When the whole of the Paranagua Police Force entered the bar - all six of them - it was like a tap was turned off. The fighting ceased instantly..... except for one guy. He was a Geordie and a big lad. The police saw he was the only one still throwing punches and homed in. It took all six of them to subdue him and they hauled him out of the door. There was no more trouble after that, perhaps because the ladies distracted the combatants or maybe it was just out of everybody's system. Several of the Greeks left but those who remained ended up being treated like long lost friends. It was the nature of seamen, argue and fight with a person then buy them a drink and sing with them.

[When in the middle of an ocean, a thousand miles from any land, and a hurricane hits...... It is easy to criticise the behaviour described above as loutish and disrespectful, indeed there were many times I was ashamed of some of my fellow countrymen, but in mitigation the psychological impact of life on board a ship should not be overlooked]

Later that night we were all on board discussing the possible fate of the Geordie guy. Nobody was optimistic about his prospects. We were still talking about it when he walked in, swearing and cursing. When I found out what the Brazilian police had done to him I literally laughed out loud. The evening had ended on a good note having made friends with the Greek guys and this was the icing on the cake. The police had bundled the Geordie into a car and drove him a few miles into the jungle where they dumped him. He had to walk a dirt road back to the ship in darkness. It was an apt punishment made all the better by the fact the guy hated creepy-crawlies and imagined all sorts of snakes and spiders lurking in the surrounding jungle.

The Greek ship sailed the next day and it was maybe a little coincidental that for the rest of the three weeks we were in port, no other ships came in. It meant we had both grabs working for us but I wondered if it was because the authorities just wanted to get us out of there as soon as possible. As stated though, there was no more trouble and in the six months I spent on that ship, those three weeks were by far and away the most harmonious.

I could go into the fun times we had with the 'good-time girls' and indeed there were some hilarious antics (told in Sea-Daze) but one thing in particular stole a piece of my heart that will forever remain with those wonderful people. For all our faults, most seamen were notoriously generous and after almost two weeks in port we ran out of money. One of the crew who still had a little money left was ashore and the girls told him to fetch us. We had spent a lot of money in the two weeks but for the last week everything was free.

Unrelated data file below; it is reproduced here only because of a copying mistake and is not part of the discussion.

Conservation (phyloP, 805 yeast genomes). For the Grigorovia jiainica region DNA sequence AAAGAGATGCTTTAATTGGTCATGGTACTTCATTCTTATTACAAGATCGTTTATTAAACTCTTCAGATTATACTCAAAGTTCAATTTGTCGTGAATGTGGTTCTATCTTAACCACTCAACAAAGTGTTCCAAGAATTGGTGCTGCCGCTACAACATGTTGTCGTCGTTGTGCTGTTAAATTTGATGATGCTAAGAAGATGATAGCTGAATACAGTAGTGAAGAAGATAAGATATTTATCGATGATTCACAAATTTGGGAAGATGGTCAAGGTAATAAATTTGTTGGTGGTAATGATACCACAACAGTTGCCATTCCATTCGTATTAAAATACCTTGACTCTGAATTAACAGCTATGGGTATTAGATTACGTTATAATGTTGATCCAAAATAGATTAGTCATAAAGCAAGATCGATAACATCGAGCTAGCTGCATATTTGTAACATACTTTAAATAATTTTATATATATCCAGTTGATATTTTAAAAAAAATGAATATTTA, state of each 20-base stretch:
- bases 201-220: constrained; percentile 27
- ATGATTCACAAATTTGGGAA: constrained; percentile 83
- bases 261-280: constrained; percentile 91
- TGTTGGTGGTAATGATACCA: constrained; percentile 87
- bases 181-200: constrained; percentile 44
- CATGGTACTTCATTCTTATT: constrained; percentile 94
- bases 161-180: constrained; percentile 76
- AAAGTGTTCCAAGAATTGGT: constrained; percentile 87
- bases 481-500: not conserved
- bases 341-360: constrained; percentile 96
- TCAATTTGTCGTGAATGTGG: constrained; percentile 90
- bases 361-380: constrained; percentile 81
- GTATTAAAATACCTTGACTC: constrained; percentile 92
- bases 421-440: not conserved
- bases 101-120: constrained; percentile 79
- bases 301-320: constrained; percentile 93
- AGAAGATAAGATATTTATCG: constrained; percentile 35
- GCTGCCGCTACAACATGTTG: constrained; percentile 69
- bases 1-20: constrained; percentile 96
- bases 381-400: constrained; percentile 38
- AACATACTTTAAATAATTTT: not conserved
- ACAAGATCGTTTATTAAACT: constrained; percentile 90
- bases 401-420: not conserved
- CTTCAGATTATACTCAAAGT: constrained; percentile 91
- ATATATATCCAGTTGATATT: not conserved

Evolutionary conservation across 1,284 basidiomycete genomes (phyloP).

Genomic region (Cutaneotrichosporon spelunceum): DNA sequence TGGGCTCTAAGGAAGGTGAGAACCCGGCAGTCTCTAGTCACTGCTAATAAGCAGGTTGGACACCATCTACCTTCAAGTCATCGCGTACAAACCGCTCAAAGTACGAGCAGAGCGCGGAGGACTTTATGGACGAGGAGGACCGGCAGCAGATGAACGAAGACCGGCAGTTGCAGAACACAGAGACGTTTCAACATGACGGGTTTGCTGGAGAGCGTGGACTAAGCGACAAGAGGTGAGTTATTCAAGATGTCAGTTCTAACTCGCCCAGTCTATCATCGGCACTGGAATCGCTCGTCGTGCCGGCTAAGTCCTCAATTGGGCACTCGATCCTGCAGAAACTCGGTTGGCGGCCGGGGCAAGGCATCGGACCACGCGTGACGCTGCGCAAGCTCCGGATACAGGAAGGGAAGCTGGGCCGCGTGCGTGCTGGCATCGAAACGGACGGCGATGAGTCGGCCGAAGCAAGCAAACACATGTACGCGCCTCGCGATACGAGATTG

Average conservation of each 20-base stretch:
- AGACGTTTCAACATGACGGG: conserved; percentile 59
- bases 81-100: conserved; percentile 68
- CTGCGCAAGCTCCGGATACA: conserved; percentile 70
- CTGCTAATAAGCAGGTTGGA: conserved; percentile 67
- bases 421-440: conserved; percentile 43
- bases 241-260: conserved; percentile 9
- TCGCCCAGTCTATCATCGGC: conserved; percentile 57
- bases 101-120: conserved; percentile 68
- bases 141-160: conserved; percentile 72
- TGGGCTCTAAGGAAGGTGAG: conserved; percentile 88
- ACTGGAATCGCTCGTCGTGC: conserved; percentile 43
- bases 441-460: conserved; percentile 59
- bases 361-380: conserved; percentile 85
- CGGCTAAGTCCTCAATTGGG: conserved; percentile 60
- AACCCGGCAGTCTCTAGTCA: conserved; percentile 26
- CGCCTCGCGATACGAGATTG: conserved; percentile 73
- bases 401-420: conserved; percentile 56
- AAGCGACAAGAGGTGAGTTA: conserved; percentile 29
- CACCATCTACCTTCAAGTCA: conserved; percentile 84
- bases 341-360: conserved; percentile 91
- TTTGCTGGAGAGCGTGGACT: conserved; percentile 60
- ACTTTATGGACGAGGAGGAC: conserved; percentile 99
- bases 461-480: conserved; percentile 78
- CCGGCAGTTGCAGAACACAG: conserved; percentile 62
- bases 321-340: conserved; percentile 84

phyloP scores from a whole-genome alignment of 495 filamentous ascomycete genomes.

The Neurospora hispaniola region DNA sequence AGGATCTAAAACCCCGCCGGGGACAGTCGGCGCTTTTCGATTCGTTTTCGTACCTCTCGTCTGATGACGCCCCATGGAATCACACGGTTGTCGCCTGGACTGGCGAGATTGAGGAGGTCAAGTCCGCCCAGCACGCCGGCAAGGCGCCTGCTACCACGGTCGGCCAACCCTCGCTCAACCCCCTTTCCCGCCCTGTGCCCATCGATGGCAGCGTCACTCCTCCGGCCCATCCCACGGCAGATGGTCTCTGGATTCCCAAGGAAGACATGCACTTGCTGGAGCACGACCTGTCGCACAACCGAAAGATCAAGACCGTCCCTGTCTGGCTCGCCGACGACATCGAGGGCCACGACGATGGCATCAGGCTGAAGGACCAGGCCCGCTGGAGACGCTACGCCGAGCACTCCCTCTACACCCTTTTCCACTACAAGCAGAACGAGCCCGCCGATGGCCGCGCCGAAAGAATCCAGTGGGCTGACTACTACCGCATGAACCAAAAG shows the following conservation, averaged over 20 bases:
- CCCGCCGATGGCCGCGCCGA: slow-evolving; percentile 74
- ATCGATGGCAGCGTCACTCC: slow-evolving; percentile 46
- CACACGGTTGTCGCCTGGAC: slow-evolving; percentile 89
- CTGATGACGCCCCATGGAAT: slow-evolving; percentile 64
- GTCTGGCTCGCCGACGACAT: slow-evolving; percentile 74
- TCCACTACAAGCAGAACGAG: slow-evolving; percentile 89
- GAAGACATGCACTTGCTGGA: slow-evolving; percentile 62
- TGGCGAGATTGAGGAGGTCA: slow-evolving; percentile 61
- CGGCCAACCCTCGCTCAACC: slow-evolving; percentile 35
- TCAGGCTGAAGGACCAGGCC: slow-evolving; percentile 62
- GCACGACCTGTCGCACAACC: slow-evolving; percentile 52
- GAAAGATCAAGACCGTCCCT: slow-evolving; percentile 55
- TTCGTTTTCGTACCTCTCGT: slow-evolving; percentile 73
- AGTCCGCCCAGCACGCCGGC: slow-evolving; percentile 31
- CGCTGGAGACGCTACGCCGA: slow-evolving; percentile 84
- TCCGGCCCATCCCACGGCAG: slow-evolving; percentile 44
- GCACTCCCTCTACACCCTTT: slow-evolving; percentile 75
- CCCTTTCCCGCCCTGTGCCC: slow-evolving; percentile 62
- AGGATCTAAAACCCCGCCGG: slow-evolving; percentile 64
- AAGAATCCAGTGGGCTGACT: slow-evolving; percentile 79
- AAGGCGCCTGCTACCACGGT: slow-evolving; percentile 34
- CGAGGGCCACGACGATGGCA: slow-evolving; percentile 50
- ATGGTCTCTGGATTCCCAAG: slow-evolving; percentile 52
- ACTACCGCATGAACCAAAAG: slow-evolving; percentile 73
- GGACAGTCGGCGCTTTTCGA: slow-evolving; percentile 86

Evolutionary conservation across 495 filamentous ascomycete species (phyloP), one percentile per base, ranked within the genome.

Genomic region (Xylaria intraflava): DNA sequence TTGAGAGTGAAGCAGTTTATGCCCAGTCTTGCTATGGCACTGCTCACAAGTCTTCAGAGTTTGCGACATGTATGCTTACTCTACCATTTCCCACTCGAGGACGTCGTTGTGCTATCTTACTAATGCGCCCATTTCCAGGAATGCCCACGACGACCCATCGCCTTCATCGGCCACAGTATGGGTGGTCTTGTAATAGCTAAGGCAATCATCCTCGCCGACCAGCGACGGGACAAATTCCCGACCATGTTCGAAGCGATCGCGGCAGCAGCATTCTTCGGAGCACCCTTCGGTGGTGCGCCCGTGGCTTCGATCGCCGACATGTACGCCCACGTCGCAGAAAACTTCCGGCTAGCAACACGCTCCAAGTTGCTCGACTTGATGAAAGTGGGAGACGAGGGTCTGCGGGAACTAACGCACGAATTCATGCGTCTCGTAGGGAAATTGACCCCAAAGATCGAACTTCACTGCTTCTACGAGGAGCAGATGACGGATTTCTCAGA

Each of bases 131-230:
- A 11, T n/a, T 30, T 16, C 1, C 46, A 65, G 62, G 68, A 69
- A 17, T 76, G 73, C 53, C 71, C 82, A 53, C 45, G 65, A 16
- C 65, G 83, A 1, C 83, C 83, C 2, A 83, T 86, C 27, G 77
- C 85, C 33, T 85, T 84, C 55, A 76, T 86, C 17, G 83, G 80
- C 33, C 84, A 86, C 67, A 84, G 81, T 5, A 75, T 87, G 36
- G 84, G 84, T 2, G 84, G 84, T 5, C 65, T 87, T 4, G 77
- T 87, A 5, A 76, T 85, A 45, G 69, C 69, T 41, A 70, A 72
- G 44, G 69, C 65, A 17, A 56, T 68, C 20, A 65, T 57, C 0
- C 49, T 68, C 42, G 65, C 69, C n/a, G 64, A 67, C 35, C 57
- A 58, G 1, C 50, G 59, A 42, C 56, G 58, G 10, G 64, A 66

It was rare indeed to receive such reciprocal generosity. I always (perhaps unfairly) summarised my experience with the people of Brazil thus: If you have lots they will take but if you have nothing they will give. Of course this was a small town/village and there are one or two other places I have experienced similar, just not to that level. It wouldn't have happened in the next Brazilian port, Santos, a major city.

When we arrived in Santos it wasn't Carnival but you would have been excused for thinking it was. The place was like a beehive of activity compared to the sedate pace of life a few hundred miles to the south. It was World Cup fever and every shop and bar had a television on 24/7, when Brazil were playing, everything stopped. Crowds of people who didn't own their own televisions* crammed shops and bars, over-spilling onto the streets. Each goal celebrated with incredible enthusiasm, each victory celebrated until dawn and beyond. The atmosphere was electric.

*An assumption, they probably did have their own televisions but just wanted to join in with the party atmosphere, I would have done.

We were only there four days but none of us wanted to leave. It was in Santos I became aware of the diversity of ancestry among the people. Brazil was a melting pot of races and nations. Nobody would look out of place and it gave a psychological homely feeling. Like most other countries Brazil does have its problems and as a result I label one of those countries I love to visit but wouldn't want to live there. For me it will always be good memories of hugely positive experiences.

Wednesday, 19 July 2017

Coffee Break: Answers

Oops, forgot to schedule the answers on Monday but I'm sure you knew them already. Just in case here they are.....

Technically speaking, an ounce of feathers is lighter than an ounce of gold. This is due to gold being weighed in Troy ounces which are 480 grains compared to the avoirdupois ounce which is 437.5 grains.